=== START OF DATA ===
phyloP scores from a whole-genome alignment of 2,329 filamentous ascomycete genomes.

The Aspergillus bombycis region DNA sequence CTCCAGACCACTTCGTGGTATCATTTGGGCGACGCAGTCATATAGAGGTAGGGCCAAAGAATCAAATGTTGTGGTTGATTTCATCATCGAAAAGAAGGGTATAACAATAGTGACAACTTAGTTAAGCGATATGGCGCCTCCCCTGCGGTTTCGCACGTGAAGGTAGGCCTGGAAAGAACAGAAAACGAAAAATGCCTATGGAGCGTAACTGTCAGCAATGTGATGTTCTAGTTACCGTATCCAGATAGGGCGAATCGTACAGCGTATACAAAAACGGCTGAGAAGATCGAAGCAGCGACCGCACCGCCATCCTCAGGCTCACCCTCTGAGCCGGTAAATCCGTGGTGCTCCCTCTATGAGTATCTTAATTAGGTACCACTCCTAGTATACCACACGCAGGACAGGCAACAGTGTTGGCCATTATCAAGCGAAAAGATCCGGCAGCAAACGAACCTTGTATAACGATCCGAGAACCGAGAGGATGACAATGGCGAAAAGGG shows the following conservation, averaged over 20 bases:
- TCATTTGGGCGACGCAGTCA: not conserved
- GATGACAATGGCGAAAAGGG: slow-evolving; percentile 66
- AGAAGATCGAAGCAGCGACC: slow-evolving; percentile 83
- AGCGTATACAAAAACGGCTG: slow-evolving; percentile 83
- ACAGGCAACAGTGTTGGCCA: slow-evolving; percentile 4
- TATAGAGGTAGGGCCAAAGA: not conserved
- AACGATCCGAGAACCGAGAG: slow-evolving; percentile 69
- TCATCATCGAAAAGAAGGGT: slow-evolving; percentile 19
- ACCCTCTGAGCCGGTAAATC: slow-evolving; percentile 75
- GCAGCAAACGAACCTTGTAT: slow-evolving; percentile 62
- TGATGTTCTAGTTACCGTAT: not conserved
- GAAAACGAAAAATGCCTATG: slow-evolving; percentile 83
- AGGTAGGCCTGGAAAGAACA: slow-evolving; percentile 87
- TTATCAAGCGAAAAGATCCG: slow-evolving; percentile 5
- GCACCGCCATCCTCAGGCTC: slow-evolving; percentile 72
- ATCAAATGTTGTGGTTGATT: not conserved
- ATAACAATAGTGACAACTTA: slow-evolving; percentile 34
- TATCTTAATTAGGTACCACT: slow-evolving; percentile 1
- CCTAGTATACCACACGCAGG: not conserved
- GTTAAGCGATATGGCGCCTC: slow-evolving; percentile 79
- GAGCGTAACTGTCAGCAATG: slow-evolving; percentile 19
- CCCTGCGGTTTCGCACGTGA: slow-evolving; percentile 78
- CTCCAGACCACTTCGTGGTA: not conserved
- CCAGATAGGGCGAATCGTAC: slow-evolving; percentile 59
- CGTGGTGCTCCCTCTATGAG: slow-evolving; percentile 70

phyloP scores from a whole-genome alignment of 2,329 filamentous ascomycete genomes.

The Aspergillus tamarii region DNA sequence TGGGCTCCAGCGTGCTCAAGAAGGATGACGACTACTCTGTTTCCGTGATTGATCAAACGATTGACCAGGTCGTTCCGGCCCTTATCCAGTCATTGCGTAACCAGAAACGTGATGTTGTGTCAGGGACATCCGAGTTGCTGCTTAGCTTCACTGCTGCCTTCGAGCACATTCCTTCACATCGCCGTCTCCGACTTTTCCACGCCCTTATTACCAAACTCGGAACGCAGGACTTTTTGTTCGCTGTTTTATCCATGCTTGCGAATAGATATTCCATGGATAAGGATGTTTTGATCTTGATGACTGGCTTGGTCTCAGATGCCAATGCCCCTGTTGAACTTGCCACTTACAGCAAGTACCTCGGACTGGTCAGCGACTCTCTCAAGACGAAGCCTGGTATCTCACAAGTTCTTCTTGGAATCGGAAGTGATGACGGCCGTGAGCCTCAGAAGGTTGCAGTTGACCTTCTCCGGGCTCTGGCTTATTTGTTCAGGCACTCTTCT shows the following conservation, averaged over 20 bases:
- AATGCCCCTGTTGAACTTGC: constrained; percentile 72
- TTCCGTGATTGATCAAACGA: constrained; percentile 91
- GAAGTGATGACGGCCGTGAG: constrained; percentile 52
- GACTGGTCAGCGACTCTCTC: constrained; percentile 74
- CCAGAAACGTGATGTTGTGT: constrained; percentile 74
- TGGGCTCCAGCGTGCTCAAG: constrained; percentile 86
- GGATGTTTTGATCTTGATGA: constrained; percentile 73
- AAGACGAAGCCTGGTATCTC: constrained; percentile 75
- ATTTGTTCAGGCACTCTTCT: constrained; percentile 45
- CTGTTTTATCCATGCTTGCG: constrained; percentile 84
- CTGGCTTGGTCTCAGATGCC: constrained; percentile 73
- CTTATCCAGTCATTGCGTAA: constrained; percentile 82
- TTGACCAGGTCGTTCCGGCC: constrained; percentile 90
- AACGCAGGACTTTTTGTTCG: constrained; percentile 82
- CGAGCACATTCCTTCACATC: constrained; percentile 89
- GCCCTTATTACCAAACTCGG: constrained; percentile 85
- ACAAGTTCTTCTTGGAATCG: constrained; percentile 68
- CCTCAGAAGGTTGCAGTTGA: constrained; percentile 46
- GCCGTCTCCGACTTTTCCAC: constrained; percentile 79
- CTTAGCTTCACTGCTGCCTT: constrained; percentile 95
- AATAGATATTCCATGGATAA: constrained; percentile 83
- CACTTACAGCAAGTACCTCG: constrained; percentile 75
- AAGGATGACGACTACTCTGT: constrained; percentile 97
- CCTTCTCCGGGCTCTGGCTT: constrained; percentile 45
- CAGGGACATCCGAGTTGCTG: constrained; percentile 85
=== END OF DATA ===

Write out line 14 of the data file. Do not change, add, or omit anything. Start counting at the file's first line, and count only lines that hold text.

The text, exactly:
- GAAAACGAAAAATGCCTATG: slow-evolving; percentile 83